(fn. 6) John Burdon (son of this John the Benefactor to Rufford as I guess) married Alice, daughter of William de Bucton, who gave lands in that town to Blyth monastery, and brought a good augmentation to his family (as in that place will be noted) and by her had a son named also John Burdon, who in the year 1224, confirmed his mothers gift to that monastery; and likewise his sister Basilia's, and her daughter Amabilia's, the wife of Hingram Bluet, as did also John Burdon his son; (fn. 7) he also made agreement with the abbat of Rufford, concerning his fathers and grandfathers gifts to Rufford, and augmented them, and at the intreaty of William the abbat his kinsman he gave him and the covent, Robert, son of Gaufr. the carpenter, with all his chattels, for which the said abbat gave him half a mark of silver, and a quarter of wheat: The witnesses to this were Robert de Muscam, Hugh and Robert his sons, &c. (fn. 8)
(fn. 9) John Burdon likewise confirmed to those monks the gift which Hugh de Muscham made in the territory of Mapelbek, viz. a wood called Miclehage, which the said Hugh held of the fee of Gilbert earl of Lincolne, paying only 4d. for it yearly to the men of Mapelbek.
(fn. 10) William Burdon was long prior of Blyth, he was there 1273, and 1300.
(fn. 13) Nicolas Burdon. 4 H. 4. did service in the battel of Shrowsbury, where he was slain, his wifes name was Milicent. Sir Nicolas Burdon, knight, married Mil lesent, the daughter of — Bekering, by whom he had a daughter and heir Elizabeth, married to sir Robert Markham, knight, son of John Markham the judge, (fn. 14) and Elizabeth, the daughter of sir John Cressy his former wife, which sir John Markham afterwards married the said Millecent, widow of sir Nicolas Burdon, and by her had sir John Markham the chief justice, who married sir Robert Markham his nephew both by his brother and sister, to his wifes niece Joane, the daughter of sir Giles D'aubeney, and heir to her mother Mary his wife, one of the daughters and co-heirs of Simon Leek of Cothum, esquire, as in that place is shown.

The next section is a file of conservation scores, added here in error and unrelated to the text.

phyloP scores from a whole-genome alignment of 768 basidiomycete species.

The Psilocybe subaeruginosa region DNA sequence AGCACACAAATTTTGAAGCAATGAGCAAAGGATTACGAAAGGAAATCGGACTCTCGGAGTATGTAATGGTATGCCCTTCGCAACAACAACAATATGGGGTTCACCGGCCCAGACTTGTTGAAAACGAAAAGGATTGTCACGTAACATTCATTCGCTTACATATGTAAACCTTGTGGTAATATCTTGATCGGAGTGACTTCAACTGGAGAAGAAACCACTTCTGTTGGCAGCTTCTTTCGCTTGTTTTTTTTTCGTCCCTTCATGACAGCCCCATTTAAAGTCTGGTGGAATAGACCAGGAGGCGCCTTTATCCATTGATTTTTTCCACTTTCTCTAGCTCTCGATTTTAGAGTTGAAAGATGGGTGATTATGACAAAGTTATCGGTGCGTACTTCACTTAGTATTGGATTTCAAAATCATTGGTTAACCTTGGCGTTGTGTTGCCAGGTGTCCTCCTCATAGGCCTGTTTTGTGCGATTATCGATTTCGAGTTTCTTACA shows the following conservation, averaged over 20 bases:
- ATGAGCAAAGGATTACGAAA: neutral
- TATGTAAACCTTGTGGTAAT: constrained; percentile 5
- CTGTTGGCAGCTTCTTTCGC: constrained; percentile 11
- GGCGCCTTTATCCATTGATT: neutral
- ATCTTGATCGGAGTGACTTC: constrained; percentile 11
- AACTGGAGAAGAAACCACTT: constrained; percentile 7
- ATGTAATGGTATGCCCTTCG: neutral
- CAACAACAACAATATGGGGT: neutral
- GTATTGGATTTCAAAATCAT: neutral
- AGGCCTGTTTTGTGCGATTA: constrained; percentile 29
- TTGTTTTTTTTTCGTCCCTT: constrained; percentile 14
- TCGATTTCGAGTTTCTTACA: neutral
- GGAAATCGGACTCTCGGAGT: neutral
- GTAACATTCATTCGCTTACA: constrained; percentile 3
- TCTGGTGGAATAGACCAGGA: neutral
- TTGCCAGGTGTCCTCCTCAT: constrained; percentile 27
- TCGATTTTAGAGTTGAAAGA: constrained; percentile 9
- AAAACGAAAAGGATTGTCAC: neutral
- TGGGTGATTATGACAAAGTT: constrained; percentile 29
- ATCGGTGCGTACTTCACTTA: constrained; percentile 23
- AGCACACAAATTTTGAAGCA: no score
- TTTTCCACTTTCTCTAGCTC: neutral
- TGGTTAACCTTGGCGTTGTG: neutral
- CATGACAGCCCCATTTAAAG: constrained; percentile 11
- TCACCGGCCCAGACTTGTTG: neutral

(fn. 15) By a fine, 23 H. 6. the manors of Mapulbek and Bughton, and the moyety of the manor of Caunton, were settled on sir Robert Markham, knight, and Elizabeth his wife, and the heirs of their bodies; remainder to the right heirs of Elizabeth.— With the family of Markham of Cotham this manor continued, till sir Robert Markham, knight, the destroyer of that family, sold it to the earl of Clare, with whose posterity it remains.
There was a very fair house at this town built by some of the Markhams, which, as the tradition is, cost near as much as the whole lordship was sold for, which in the year 1666, the present earl pulled down and sold the materials, whereof amongst others I bought some small part, which I used in rebuilding my own house at Carcolston.
(fn. 16) Robert Filiol of Mapelbek gave to Rufford, with his body, certain small parcels there, which Thomas the husband of Serith his daughter confirmed.
There was a fine at York, 28 E. 1. (fn. 17) between Durand de Wydemerpol, quer. and Alan de Threngston, and Elena his wife, imped, of 10s. rent, with the appurt. in Mapulbek, the right of Durand, for which he gave them 10l. sterling.
Lordship passed by marriage from the owners, in Thoroton's time, into the Newcastle family. Here are a few freeholders beside. About these parts is some usefull and, clayey, but not good grass or turnip land. The roads, in the winter season, are intollerable: they are a counter part of the woulds in Rushcliff hundred, and some parts of the north clay.